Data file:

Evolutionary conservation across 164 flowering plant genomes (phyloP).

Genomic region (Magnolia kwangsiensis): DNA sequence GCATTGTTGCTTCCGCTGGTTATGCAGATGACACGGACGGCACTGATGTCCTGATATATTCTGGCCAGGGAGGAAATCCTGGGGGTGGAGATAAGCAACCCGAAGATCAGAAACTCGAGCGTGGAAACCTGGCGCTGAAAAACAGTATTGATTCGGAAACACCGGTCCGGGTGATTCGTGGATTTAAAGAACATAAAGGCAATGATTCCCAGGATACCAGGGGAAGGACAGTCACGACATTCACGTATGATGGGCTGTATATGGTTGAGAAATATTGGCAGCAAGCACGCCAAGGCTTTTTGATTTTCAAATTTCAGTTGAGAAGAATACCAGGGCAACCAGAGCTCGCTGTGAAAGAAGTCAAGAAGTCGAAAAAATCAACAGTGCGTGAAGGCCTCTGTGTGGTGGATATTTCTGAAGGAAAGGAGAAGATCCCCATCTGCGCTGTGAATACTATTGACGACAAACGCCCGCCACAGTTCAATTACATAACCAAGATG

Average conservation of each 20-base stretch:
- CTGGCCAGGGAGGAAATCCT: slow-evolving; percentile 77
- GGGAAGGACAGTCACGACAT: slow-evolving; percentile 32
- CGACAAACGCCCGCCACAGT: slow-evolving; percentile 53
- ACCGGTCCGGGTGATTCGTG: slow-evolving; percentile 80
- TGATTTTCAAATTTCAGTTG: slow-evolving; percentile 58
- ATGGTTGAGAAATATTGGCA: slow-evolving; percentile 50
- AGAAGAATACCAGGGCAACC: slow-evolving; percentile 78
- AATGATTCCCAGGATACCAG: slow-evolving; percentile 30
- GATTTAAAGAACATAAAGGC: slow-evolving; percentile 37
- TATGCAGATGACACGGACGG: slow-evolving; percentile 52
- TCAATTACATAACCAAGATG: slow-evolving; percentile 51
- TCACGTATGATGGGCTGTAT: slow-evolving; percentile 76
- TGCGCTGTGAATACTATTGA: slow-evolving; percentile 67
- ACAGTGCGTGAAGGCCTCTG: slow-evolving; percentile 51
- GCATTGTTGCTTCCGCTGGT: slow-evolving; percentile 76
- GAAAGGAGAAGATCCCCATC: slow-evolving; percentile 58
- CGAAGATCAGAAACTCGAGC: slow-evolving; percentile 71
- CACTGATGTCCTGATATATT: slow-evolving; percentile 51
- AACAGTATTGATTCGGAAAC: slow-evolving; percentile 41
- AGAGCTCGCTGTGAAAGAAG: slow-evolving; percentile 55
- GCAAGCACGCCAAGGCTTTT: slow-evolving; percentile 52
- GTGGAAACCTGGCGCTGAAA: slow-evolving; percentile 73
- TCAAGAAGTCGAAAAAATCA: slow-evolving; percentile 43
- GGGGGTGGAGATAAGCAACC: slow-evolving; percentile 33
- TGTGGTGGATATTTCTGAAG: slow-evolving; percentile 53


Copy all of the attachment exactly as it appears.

Evolutionary conservation across 164 flowering plant genomes (phyloP).

Genomic region (Magnolia kwangsiensis): DNA sequence GCATTGTTGCTTCCGCTGGTTATGCAGATGACACGGACGGCACTGATGTCCTGATATATTCTGGCCAGGGAGGAAATCCTGGGGGTGGAGATAAGCAACCCGAAGATCAGAAACTCGAGCGTGGAAACCTGGCGCTGAAAAACAGTATTGATTCGGAAACACCGGTCCGGGTGATTCGTGGATTTAAAGAACATAAAGGCAATGATTCCCAGGATACCAGGGGAAGGACAGTCACGACATTCACGTATGATGGGCTGTATATGGTTGAGAAATATTGGCAGCAAGCACGCCAAGGCTTTTTGATTTTCAAATTTCAGTTGAGAAGAATACCAGGGCAACCAGAGCTCGCTGTGAAAGAAGTCAAGAAGTCGAAAAAATCAACAGTGCGTGAAGGCCTCTGTGTGGTGGATATTTCTGAAGGAAAGGAGAAGATCCCCATCTGCGCTGTGAATACTATTGACGACAAACGCCCGCCACAGTTCAATTACATAACCAAGATG

Average conservation of each 20-base stretch:
- CTGGCCAGGGAGGAAATCCT: slow-evolving; percentile 77
- GGGAAGGACAGTCACGACAT: slow-evolving; percentile 32
- CGACAAACGCCCGCCACAGT: slow-evolving; percentile 53
- ACCGGTCCGGGTGATTCGTG: slow-evolving; percentile 80
- TGATTTTCAAATTTCAGTTG: slow-evolving; percentile 58
- ATGGTTGAGAAATATTGGCA: slow-evolving; percentile 50
- AGAAGAATACCAGGGCAACC: slow-evolving; percentile 78
- AATGATTCCCAGGATACCAG: slow-evolving; percentile 30
- GATTTAAAGAACATAAAGGC: slow-evolving; percentile 37
- TATGCAGATGACACGGACGG: slow-evolving; percentile 52
- TCAATTACATAACCAAGATG: slow-evolving; percentile 51
- TCACGTATGATGGGCTGTAT: slow-evolving; percentile 76
- TGCGCTGTGAATACTATTGA: slow-evolving; percentile 67
- ACAGTGCGTGAAGGCCTCTG: slow-evolving; percentile 51
- GCATTGTTGCTTCCGCTGGT: slow-evolving; percentile 76
- GAAAGGAGAAGATCCCCATC: slow-evolving; percentile 58
- CGAAGATCAGAAACTCGAGC: slow-evolving; percentile 71
- CACTGATGTCCTGATATATT: slow-evolving; percentile 51
- AACAGTATTGATTCGGAAAC: slow-evolving; percentile 41
- AGAGCTCGCTGTGAAAGAAG: slow-evolving; percentile 55
- GCAAGCACGCCAAGGCTTTT: slow-evolving; percentile 52
- GTGGAAACCTGGCGCTGAAA: slow-evolving; percentile 73
- TCAAGAAGTCGAAAAAATCA: slow-evolving; percentile 43
- GGGGGTGGAGATAAGCAACC: slow-evolving; percentile 33
- TGTGGTGGATATTTCTGAAG: slow-evolving; percentile 53